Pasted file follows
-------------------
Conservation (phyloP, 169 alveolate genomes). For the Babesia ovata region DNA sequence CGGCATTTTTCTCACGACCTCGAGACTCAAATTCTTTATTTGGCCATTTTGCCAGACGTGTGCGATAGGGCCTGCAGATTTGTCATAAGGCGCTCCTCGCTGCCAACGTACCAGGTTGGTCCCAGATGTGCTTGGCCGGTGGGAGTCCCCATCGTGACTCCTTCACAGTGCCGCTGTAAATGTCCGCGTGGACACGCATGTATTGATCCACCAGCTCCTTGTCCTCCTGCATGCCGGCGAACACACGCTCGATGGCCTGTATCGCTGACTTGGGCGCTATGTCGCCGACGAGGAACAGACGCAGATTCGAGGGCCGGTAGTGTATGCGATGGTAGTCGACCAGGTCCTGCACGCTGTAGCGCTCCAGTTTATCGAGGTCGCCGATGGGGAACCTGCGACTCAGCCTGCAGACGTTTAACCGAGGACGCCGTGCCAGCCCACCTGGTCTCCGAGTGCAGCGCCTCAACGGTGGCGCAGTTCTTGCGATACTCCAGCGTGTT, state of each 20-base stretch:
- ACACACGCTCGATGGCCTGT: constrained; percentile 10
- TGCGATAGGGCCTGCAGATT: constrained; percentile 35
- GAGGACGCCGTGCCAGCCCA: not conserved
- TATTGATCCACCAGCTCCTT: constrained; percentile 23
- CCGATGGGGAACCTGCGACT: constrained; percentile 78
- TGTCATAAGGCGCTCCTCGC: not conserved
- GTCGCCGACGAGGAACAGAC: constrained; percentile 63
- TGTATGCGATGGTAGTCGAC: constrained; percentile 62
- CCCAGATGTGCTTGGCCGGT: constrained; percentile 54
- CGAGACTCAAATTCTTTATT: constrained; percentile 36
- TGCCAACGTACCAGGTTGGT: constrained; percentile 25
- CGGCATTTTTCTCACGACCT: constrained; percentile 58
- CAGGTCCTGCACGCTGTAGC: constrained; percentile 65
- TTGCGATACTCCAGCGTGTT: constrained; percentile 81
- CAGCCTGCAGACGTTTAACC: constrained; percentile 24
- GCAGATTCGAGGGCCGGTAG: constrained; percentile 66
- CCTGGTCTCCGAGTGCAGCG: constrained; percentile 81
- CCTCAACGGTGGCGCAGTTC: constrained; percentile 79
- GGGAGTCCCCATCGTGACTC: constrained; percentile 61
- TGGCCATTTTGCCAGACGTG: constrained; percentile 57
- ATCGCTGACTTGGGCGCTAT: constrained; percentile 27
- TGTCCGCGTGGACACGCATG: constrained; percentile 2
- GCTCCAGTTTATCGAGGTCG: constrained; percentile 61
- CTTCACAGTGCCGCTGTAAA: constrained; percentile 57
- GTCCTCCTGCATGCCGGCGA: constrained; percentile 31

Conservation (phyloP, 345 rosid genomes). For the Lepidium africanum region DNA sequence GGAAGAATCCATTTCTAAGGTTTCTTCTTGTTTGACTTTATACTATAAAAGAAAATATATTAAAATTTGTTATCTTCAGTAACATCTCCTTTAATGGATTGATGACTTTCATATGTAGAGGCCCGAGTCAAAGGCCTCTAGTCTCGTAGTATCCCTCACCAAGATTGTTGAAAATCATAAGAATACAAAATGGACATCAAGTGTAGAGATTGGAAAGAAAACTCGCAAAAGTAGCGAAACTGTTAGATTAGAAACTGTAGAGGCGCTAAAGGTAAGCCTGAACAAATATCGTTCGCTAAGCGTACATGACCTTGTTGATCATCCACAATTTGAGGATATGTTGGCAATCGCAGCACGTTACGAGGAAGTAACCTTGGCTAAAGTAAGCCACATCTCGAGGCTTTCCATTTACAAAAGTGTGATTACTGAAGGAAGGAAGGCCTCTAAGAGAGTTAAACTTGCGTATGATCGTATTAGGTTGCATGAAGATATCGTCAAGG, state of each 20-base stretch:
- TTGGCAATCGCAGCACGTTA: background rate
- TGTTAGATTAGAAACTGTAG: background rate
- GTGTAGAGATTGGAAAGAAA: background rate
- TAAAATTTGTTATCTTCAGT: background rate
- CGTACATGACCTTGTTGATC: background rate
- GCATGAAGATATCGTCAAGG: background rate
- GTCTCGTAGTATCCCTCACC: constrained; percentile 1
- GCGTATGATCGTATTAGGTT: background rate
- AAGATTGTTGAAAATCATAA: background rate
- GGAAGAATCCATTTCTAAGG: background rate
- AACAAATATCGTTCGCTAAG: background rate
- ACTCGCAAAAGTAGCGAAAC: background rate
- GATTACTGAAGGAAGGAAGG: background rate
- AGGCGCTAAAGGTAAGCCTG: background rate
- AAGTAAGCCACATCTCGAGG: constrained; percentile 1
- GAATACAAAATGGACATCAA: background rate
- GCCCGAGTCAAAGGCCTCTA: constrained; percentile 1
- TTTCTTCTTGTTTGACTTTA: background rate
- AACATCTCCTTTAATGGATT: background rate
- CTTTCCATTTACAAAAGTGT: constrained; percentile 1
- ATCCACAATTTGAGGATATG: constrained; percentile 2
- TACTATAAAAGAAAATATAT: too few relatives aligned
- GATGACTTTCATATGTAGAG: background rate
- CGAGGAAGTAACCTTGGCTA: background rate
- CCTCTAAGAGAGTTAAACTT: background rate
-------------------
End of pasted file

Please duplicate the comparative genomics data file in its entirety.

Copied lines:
Conservation (phyloP, 169 alveolate genomes). For the Babesia ovata region DNA sequence CGGCATTTTTCTCACGACCTCGAGACTCAAATTCTTTATTTGGCCATTTTGCCAGACGTGTGCGATAGGGCCTGCAGATTTGTCATAAGGCGCTCCTCGCTGCCAACGTACCAGGTTGGTCCCAGATGTGCTTGGCCGGTGGGAGTCCCCATCGTGACTCCTTCACAGTGCCGCTGTAAATGTCCGCGTGGACACGCATGTATTGATCCACCAGCTCCTTGTCCTCCTGCATGCCGGCGAACACACGCTCGATGGCCTGTATCGCTGACTTGGGCGCTATGTCGCCGACGAGGAACAGACGCAGATTCGAGGGCCGGTAGTGTATGCGATGGTAGTCGACCAGGTCCTGCACGCTGTAGCGCTCCAGTTTATCGAGGTCGCCGATGGGGAACCTGCGACTCAGCCTGCAGACGTTTAACCGAGGACGCCGTGCCAGCCCACCTGGTCTCCGAGTGCAGCGCCTCAACGGTGGCGCAGTTCTTGCGATACTCCAGCGTGTT, state of each 20-base stretch:
- ACACACGCTCGATGGCCTGT: constrained; percentile 10
- TGCGATAGGGCCTGCAGATT: constrained; percentile 35
- GAGGACGCCGTGCCAGCCCA: not conserved
- TATTGATCCACCAGCTCCTT: constrained; percentile 23
- CCGATGGGGAACCTGCGACT: constrained; percentile 78
- TGTCATAAGGCGCTCCTCGC: not conserved
- GTCGCCGACGAGGAACAGAC: constrained; percentile 63
- TGTATGCGATGGTAGTCGAC: constrained; percentile 62
- CCCAGATGTGCTTGGCCGGT: constrained; percentile 54
- CGAGACTCAAATTCTTTATT: constrained; percentile 36
- TGCCAACGTACCAGGTTGGT: constrained; percentile 25
- CGGCATTTTTCTCACGACCT: constrained; percentile 58
- CAGGTCCTGCACGCTGTAGC: constrained; percentile 65
- TTGCGATACTCCAGCGTGTT: constrained; percentile 81
- CAGCCTGCAGACGTTTAACC: constrained; percentile 24
- GCAGATTCGAGGGCCGGTAG: constrained; percentile 66
- CCTGGTCTCCGAGTGCAGCG: constrained; percentile 81
- CCTCAACGGTGGCGCAGTTC: constrained; percentile 79
- GGGAGTCCCCATCGTGACTC: constrained; percentile 61
- TGGCCATTTTGCCAGACGTG: constrained; percentile 57
- ATCGCTGACTTGGGCGCTAT: constrained; percentile 27
- TGTCCGCGTGGACACGCATG: constrained; percentile 2
- GCTCCAGTTTATCGAGGTCG: constrained; percentile 61
- CTTCACAGTGCCGCTGTAAA: constrained; percentile 57
- GTCCTCCTGCATGCCGGCGA: constrained; percentile 31

Conservation (phyloP, 345 rosid genomes). For the Lepidium africanum region DNA sequence GGAAGAATCCATTTCTAAGGTTTCTTCTTGTTTGACTTTATACTATAAAAGAAAATATATTAAAATTTGTTATCTTCAGTAACATCTCCTTTAATGGATTGATGACTTTCATATGTAGAGGCCCGAGTCAAAGGCCTCTAGTCTCGTAGTATCCCTCACCAAGATTGTTGAAAATCATAAGAATACAAAATGGACATCAAGTGTAGAGATTGGAAAGAAAACTCGCAAAAGTAGCGAAACTGTTAGATTAGAAACTGTAGAGGCGCTAAAGGTAAGCCTGAACAAATATCGTTCGCTAAGCGTACATGACCTTGTTGATCATCCACAATTTGAGGATATGTTGGCAATCGCAGCACGTTACGAGGAAGTAACCTTGGCTAAAGTAAGCCACATCTCGAGGCTTTCCATTTACAAAAGTGTGATTACTGAAGGAAGGAAGGCCTCTAAGAGAGTTAAACTTGCGTATGATCGTATTAGGTTGCATGAAGATATCGTCAAGG, state of each 20-base stretch:
- TTGGCAATCGCAGCACGTTA: background rate
- TGTTAGATTAGAAACTGTAG: background rate
- GTGTAGAGATTGGAAAGAAA: background rate
- TAAAATTTGTTATCTTCAGT: background rate
- CGTACATGACCTTGTTGATC: background rate
- GCATGAAGATATCGTCAAGG: background rate
- GTCTCGTAGTATCCCTCACC: constrained; percentile 1
- GCGTATGATCGTATTAGGTT: background rate
- AAGATTGTTGAAAATCATAA: background rate
- GGAAGAATCCATTTCTAAGG: background rate
- AACAAATATCGTTCGCTAAG: background rate
- ACTCGCAAAAGTAGCGAAAC: background rate
- GATTACTGAAGGAAGGAAGG: background rate
- AGGCGCTAAAGGTAAGCCTG: background rate
- AAGTAAGCCACATCTCGAGG: constrained; percentile 1
- GAATACAAAATGGACATCAA: background rate
- GCCCGAGTCAAAGGCCTCTA: constrained; percentile 1
- TTTCTTCTTGTTTGACTTTA: background rate
- AACATCTCCTTTAATGGATT: background rate
- CTTTCCATTTACAAAAGTGT: constrained; percentile 1
- ATCCACAATTTGAGGATATG: constrained; percentile 2
- TACTATAAAAGAAAATATAT: too few relatives aligned
- GATGACTTTCATATGTAGAG: background rate
- CGAGGAAGTAACCTTGGCTA: background rate
- CCTCTAAGAGAGTTAAACTT: background rate